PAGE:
According to the Canadian government website, Old Age Security is the largest pension program in Canada. OAS pays a monthly income to seniors who are age 65 and over. The amount of the payment is not based on past income but rather how long you resided in Canada after the age of 18. If you have turned 65 you are eligible for the maximum OAS income if you have resided in Canada for at least 40 years after turning 18 AND have resided in Canada for at least 10 years prior to receiving approval for your OAS pension. There are some exceptions for those who don’t fully qualify based on temporary absences during that requisite 10-year period.
For the last quarter of 2018, the maximum monthly OAS payment regardless of marital status is $600.85. Don’t get too excited as, as the title suggests, the government can clawback part or all of your OAS benefit depending on your taxable income. As of 2018, you can earn up to $75,950 in annual taxable income (up from $74,788 in 2017) without affecting your payment. For every dollar earned over this threshold amount however, you will be taxed (referred to as an OAS recovery tax) at a rate of 15%. Once you reach taxable income in the amount of $ 123,386 the government will have fully recovered or clawed back the entire amount of your Old Age Security.
In order to avoid this clawback you may consider any of the following strategies:
Delay taking your OAS until your income reduces – If you feel that your taxable income will be less after age 65, you may want to delay taking your payment which can be done up until age 70. For each month delayed you will receive an increase in future monthly payments of 0.6%. This reaches a maximum increase in monthly payment of 36% if payments are delayed until age 70.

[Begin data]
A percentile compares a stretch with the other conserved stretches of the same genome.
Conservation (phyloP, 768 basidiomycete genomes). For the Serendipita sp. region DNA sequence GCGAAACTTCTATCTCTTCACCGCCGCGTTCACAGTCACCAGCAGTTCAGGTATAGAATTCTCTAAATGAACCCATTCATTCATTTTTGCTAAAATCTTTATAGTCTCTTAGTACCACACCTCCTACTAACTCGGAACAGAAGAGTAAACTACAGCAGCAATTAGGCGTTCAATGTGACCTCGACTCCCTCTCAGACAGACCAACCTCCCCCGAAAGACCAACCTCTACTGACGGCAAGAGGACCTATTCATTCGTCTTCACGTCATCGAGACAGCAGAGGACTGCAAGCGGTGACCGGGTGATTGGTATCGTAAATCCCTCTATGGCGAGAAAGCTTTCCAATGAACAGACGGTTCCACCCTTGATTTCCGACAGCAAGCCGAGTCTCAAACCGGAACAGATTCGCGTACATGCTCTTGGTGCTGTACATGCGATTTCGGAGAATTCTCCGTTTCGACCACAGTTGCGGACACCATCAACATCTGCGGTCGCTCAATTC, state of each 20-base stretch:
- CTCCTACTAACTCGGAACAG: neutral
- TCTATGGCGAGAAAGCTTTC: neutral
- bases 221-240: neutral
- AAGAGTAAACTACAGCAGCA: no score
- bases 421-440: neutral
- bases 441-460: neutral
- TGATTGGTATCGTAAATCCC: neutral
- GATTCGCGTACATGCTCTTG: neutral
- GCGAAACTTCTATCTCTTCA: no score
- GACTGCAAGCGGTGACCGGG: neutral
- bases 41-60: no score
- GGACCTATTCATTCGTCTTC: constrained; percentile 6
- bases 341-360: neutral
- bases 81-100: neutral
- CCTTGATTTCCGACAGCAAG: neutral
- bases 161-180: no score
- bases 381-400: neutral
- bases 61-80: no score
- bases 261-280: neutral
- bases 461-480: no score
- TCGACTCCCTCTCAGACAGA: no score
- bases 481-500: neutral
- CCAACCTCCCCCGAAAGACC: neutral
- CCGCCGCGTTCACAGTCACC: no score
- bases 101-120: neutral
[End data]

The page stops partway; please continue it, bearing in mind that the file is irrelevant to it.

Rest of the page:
Withdraw from your Tax Free Savings Account – during this delay period you might wish to consider taking funds out of your TFSA. Since all payments out of a TFSA are tax-free this would not trigger an OAS clawback.
Consider the tax treatment of your non-registered investments – some investments are more tax friendly than others. For example, certain classes of mutual funds enjoy lower taxable distributions than others forms of investment. Eligible dividends, even with their 38% gross up for income tax purposes, still provide a better after-tax result than interest bearing instruments such as GIC’s and bonds. Cash value life insurance, which grows without any accrued taxation can also be very beneficial. The cash values can be borrowed against without triggering any taxable income and the death benefit could provide a significant bequest for your family or charity.
If you are converting your RSP’s to a RRIF – make sure to take your withdrawals based on your spouse’s age if he or she is younger. This will reduce the taxable reportable income.
Splitting RRIF, CPP or pension income – if you are 65 or older you may be eligible to split your income from these sources with your spouse or common-law partner.
Consider realizing capital gains before age 65 – if you are 65 or older, any taxable capital gains could result in an OAS recovery tax. For this reason, you may want to consider selling or liquidating those specific assets prior to age 65.
While these are the most popular methods often used, your particular situation may provide unique opportunities in avoiding the OAS clawback. If you are approaching age 65, now is the best time to let me help you in exploring these opportunities.